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TIME/LTM

Monitoring Surface Water Chemistry | Current TIME/LTM Regions | Map of Sites | Regional Trends

Temporally Integrated Monitoring of Ecosystems (TIME)

TIME was developed as a special study within Environmental Monitoring and Assessment Program (EMAP)-Surface Waters to track, in more detail, the trends in the acid relevant chemistry of particular classes of acid sensitive lakes in the northeast and streams in the mid-Appalachians. The TIME monitoring program is statistically based, thereby allowing population estimates to be developed. TIME relies on the base EMAP sample plus increased density in certain regions of the northeast of particular concern. Because they are probability surveys, EPA can provide an estimate of uncertainty or confidence in the estimates generated. These surveys are conducted during July-early September and the estimates they generate are specific to that time period. TIME consists of a synoptic survey of acid sensitive lakes in the northeast and a synoptic survey of acid sensitive streams in the mid-Atlantic. These surveys are probability surveys of 80 sites annually that allow statements of uncertainty to be associated with our estimates of status. TIME consists of probability surveys designed to answer questions like: "how many acidic lakes are there? What is the trend in the number or proportion of lakes which are acidic?". These can be answered for specific types of lakes, e.g., seepage vs. drainage lakes, or for specific regions, e.g., Adirondacks vs. New England uplands. Over sufficiently long time periods (12-20 years), we can also document trends in individual lakes or streams in the survey.

Long Term Monitoring Project (LTM)

The primary objective of LTM is to detect long-term trends in acid/base status of lakes and streams across a gradient of acidic deposition. The LTM network consists of a subset lakes and streams that are particularly sensitive to acidity with most site records extending back to the early 1980s. Sites are sampled 3 to 15 times per year with a higher proportion of sampling conducted in the spring which coincides with higher rates of runoff (e.g., snow melt) and higher stream flows. This information is used to characterize how the most sensitive of aquatic systems in each region are responding to changing deposition, as well as giving information on seasonal chemistry and episodic acidification. Aquatic effects of acidic deposition often exhibit seasonality (e.g., causing harm in the winter or spring when the more sensitive life stages of some fish species are present). In most regions, a small number of higher ANC (e.g., Gran ANC > 100 ueq/L) sites are also sampled, and help separate temporal changes due to acidic deposition from those attributable to other disturbances (e.g., climate change, landuse change) (Stoddard 2003).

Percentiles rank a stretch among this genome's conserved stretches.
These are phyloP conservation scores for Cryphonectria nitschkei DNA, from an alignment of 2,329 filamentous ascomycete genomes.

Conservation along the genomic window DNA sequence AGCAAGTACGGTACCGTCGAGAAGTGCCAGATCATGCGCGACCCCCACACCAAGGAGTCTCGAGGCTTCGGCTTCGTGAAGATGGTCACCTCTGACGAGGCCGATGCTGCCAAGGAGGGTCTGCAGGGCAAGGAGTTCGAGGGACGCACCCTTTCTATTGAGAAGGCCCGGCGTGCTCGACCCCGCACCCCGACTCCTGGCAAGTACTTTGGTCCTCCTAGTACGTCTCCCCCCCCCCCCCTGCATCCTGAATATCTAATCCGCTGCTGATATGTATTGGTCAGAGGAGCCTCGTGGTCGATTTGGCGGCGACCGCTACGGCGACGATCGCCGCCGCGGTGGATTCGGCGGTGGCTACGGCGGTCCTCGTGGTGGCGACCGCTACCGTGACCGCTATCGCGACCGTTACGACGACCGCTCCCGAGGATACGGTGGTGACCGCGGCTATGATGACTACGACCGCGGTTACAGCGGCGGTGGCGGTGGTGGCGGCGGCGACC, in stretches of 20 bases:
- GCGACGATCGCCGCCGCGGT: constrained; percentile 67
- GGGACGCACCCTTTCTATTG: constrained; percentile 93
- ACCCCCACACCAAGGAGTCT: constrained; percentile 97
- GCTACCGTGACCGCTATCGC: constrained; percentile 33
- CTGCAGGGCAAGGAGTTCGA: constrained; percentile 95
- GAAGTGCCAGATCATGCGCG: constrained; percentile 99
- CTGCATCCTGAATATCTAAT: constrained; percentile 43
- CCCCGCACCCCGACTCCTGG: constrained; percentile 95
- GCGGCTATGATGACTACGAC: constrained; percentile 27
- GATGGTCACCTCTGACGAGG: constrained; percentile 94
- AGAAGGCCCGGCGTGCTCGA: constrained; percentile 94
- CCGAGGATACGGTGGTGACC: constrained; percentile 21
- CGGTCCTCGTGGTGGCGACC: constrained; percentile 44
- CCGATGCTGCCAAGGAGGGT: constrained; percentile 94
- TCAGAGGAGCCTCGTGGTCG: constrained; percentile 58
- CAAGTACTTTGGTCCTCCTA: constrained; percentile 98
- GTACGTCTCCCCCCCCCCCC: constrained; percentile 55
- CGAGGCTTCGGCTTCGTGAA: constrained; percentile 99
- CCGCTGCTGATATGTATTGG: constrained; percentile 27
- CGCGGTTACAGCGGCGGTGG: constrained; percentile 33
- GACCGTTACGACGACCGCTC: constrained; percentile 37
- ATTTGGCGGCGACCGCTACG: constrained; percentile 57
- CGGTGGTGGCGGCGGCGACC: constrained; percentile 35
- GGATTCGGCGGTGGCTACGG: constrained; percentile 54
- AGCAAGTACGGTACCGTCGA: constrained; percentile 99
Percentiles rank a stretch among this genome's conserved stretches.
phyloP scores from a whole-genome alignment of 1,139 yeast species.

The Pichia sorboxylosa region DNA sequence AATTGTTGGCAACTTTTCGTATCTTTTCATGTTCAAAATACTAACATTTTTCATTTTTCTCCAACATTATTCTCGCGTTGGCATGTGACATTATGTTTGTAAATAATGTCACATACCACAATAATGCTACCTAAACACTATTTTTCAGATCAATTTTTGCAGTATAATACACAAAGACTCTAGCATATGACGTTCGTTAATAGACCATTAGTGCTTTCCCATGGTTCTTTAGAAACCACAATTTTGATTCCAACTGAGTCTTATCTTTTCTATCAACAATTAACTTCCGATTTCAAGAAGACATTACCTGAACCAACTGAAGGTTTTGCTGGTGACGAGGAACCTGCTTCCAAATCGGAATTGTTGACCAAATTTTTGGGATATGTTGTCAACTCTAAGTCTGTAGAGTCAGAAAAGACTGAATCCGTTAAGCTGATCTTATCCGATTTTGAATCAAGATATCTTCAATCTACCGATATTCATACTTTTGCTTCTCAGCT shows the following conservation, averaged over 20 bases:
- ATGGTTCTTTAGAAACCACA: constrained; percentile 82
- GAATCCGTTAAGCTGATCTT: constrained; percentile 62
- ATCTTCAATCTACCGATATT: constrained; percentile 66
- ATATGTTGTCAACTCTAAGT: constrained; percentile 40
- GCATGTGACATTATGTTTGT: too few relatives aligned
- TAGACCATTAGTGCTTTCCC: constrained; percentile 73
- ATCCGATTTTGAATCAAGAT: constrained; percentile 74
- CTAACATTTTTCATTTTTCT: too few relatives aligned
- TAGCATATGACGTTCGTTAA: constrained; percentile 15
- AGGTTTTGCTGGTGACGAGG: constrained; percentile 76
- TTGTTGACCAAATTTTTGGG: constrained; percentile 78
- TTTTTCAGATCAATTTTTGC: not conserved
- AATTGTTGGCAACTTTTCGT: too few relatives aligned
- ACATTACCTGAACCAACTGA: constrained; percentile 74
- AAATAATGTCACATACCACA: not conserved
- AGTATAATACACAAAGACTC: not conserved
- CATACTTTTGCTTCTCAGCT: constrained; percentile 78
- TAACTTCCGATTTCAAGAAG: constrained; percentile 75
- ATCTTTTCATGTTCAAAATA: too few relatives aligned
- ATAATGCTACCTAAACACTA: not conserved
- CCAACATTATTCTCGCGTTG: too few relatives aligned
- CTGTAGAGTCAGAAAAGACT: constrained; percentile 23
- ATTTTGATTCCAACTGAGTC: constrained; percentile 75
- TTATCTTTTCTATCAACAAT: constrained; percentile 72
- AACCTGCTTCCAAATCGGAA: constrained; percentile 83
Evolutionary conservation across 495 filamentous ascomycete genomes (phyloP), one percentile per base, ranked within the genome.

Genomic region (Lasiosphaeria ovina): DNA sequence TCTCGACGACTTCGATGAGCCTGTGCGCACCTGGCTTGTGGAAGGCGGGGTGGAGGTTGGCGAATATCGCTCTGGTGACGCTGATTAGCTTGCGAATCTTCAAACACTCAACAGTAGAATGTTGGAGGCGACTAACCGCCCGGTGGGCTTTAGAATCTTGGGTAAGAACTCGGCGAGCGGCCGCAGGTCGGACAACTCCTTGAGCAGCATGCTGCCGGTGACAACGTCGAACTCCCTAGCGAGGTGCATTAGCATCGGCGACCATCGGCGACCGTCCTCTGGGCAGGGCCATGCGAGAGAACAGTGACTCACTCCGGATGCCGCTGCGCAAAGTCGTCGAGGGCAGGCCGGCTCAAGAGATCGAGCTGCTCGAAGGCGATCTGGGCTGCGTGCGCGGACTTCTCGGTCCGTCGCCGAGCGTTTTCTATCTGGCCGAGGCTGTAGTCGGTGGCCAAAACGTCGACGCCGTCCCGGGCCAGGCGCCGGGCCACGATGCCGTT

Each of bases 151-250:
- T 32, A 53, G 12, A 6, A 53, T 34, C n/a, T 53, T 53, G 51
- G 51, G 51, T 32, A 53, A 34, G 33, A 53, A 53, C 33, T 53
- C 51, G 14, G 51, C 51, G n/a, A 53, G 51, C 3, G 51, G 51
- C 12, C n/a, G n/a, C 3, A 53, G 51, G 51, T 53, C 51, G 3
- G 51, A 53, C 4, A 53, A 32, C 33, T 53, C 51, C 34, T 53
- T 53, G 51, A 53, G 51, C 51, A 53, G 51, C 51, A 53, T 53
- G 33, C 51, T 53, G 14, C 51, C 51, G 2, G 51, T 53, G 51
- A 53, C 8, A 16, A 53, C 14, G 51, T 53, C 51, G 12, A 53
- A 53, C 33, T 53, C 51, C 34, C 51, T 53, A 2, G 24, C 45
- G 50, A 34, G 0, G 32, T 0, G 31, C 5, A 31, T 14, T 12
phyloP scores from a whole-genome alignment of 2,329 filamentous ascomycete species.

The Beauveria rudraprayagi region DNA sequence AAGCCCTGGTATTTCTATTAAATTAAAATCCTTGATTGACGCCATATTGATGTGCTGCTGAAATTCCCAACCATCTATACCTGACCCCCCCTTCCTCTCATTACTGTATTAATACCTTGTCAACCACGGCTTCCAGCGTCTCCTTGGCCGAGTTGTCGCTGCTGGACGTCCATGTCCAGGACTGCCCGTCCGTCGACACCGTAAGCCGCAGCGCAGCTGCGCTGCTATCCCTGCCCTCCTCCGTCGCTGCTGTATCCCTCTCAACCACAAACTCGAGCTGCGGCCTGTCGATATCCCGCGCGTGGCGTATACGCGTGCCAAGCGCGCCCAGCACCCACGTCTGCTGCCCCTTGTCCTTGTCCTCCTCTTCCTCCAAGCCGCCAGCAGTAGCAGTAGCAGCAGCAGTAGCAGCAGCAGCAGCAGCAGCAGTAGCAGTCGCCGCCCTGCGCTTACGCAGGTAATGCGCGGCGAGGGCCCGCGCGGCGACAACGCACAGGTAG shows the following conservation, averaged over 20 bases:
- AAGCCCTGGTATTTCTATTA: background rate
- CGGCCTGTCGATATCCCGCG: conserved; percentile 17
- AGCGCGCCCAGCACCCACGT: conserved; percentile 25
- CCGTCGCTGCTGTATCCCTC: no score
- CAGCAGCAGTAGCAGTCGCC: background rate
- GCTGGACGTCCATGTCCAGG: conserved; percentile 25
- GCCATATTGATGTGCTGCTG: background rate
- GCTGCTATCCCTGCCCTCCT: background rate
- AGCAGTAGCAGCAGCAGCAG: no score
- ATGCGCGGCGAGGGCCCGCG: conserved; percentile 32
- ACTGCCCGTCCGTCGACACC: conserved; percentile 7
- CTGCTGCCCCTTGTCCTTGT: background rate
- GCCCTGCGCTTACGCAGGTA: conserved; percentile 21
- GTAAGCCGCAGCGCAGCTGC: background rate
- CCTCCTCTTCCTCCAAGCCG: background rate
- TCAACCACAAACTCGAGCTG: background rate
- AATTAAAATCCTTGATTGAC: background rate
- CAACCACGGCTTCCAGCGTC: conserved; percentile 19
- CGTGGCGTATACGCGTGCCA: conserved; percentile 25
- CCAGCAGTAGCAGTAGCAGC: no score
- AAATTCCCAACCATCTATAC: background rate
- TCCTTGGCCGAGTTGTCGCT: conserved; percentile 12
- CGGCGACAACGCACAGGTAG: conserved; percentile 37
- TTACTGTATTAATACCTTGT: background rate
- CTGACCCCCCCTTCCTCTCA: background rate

To evaluate the acidity of surface waters in sensitive ecosystems the following regions have long-term data: The Adirondack Mountains, New England, the Northern Appalachian Plateau, the Ridge/Blue Ridge provinces, and the Upper Midwest (sampling has been discontinued). Trends are available from these sites of the chemical constituents as measured in surface water.

The primary chemical indicators of acidity in surface waters are: measured ions of sulfate and nitrate, acid neutralizing capacity (ANC), base cations (mainly calcium and magnesium), and dissolved inorganic aluminum. ANC is a measure of the sensitivity and the degree of surface water acidification or recovery that occurs over time. In other words, the process of decreasing ANC over time is called acidification and reflects the ability of water in the lake or stream to neutralize strong acids. Streams having spring time ANC values less than 50 microequivalents per liter are generally considered potentially 'sensitive' to acidification. Those having higher ANC are generally considered less sensitive or insensitive. When ANC is low, and especially when it is negative, stream water pH is also low (less than about 5 to 6), and there may be adverse impacts on fish and other aquatic life forms. The capacity of a watershed to resist decreases in ANC, and associated decreases in stream water pH is determined by the relative amounts of base cations in the water.

 


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